A timeline of Trump and Covid-19
In early 2018, Julia Belluz argued that Trump was “setting up the US to botch a pandemic response” by, for example, forcing US government agencies to retreat from 39 of the 49 low-income countries they were working in on tasks like training disease detectives and building emergency operations centers.
Instead of taking such warnings to heart, later that year, “the Trump administration fired the government’s entire pandemic response chain of command, including the White House management infrastructure,” according to Laurie Garrett, a journalist and former senior fellow for global health at the Council on Foreign Relations.
When Trump was first warned about this virus by his intelligence experts in January, he dismissed it. Health and Human Services Secretary Alex Azar could not get Trump to listen to his warning in January. Trump instead wanted to discuss vaping. Throughout the rest of January he ignored warnings from White House Chief of Staff Mick Mulvaney and others.
The CDC confirmed the virus first appeared in a 35 year old man in Washington State on January 20.
When asked by the media about the threat to the US from CV, Trump said:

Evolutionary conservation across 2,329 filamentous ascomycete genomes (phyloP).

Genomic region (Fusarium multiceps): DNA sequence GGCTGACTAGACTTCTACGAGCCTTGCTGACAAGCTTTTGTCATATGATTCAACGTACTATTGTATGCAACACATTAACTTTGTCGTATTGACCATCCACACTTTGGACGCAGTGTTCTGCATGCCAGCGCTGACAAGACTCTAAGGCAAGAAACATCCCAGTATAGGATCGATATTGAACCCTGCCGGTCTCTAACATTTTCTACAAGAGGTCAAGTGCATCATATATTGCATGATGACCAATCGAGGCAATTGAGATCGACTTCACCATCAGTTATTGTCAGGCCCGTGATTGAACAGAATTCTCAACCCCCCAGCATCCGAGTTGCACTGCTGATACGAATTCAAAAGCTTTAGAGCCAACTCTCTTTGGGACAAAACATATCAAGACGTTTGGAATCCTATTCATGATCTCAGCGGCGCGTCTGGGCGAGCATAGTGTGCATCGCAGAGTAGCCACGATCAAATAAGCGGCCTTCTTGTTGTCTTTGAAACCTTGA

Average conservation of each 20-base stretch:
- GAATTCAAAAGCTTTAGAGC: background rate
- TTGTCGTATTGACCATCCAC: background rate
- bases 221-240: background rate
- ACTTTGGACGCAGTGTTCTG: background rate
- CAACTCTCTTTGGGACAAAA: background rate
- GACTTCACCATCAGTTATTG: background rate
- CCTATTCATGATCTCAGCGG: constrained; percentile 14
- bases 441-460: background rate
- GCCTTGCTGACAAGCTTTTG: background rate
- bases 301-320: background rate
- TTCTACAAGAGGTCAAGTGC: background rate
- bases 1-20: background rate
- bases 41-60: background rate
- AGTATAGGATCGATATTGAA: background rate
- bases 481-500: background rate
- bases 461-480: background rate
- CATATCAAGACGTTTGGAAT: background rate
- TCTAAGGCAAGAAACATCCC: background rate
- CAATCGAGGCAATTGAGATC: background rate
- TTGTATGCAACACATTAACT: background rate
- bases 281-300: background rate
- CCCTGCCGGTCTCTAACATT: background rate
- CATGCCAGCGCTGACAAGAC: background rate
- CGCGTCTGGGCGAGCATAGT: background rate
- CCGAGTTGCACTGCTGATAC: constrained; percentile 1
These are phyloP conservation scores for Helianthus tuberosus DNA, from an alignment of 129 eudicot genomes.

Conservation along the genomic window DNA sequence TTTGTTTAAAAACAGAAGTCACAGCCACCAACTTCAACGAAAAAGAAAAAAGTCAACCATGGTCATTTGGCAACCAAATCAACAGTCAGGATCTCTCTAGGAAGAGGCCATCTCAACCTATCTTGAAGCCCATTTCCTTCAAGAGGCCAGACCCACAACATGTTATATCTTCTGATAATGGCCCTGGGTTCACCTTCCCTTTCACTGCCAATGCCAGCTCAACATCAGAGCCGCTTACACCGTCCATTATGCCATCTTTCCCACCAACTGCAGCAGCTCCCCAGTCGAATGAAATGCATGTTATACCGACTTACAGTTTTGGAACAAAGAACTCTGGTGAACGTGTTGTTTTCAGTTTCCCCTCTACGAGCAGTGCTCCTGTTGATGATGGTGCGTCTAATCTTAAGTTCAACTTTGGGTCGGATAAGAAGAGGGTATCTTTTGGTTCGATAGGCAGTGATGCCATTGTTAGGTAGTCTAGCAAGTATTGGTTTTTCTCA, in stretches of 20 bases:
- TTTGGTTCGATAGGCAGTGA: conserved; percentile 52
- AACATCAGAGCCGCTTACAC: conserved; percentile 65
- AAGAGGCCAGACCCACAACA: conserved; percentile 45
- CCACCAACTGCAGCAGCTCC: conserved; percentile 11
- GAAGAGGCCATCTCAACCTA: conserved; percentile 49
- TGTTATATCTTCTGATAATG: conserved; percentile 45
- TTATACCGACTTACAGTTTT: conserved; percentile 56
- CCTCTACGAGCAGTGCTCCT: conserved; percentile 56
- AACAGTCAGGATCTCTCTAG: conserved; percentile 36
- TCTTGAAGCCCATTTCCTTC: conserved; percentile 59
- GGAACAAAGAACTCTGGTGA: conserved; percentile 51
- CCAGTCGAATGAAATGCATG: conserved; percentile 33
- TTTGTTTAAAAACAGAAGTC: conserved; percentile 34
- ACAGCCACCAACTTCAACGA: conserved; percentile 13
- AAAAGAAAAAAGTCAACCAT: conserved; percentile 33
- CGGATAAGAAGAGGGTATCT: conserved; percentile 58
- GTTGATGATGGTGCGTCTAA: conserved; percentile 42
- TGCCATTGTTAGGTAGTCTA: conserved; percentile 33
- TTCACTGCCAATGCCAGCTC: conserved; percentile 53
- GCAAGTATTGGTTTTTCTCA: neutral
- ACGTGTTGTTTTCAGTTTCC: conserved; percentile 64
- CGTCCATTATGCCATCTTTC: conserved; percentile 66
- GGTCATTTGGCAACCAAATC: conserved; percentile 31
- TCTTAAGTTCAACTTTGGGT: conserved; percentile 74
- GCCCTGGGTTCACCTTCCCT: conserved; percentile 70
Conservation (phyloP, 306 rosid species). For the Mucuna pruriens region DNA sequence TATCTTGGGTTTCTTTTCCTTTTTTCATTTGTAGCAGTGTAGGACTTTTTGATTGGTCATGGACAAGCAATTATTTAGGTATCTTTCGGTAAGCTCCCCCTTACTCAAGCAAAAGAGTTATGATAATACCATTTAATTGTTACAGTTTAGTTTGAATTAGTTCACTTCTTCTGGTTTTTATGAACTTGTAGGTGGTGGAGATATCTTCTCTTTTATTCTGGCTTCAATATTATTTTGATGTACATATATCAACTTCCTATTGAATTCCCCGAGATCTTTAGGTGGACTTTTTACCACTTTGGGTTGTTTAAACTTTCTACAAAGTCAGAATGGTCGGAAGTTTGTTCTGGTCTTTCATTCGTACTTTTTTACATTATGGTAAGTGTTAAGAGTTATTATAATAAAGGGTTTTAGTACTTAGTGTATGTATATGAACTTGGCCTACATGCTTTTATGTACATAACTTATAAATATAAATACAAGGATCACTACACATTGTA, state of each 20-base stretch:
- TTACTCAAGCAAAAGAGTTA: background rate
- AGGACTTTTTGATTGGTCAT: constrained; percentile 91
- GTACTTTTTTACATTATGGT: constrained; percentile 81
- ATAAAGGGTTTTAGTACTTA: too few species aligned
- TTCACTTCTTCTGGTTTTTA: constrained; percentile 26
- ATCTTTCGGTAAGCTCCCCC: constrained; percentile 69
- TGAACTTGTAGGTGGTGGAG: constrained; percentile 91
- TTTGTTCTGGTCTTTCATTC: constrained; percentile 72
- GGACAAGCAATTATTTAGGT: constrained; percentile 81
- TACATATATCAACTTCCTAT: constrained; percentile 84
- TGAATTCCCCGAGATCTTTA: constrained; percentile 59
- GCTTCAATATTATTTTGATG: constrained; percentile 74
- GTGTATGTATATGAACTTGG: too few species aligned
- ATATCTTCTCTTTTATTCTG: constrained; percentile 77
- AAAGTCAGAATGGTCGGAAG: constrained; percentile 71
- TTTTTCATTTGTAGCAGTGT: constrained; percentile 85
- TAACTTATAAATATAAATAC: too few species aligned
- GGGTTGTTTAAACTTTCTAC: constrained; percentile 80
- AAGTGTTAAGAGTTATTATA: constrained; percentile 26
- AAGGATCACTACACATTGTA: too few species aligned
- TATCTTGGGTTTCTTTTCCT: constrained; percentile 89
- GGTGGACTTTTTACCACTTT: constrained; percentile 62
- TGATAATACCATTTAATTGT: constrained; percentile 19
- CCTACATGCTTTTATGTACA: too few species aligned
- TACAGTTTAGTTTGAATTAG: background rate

Jan. 22: “We have it totally under control. It’s one person coming in from China. We have it under control. It’s going to be just fine.” — Trump in a CNBC interview.
Jan. 30: “We think we have it very well under control. We have very little problem in this country at this moment — five — and those people are all recuperating successfully. But we’re working very closely with China and other countries, and we think it’s going to have a very good ending for us … that I can assure you.” — Trump in a speech in Michigan.
Feb. 2: ”We pretty much shut it down coming in from China.”
Feb. 10: “Now, the virus that we’re talking about having to do — you know, a lot of people think that goes away in April with the heat — as the heat comes in. Typically, that will go away in April. We’re in great shape though. We have 12 cases — 11 cases, and many of them are in good shape now.” — Trump at the White House.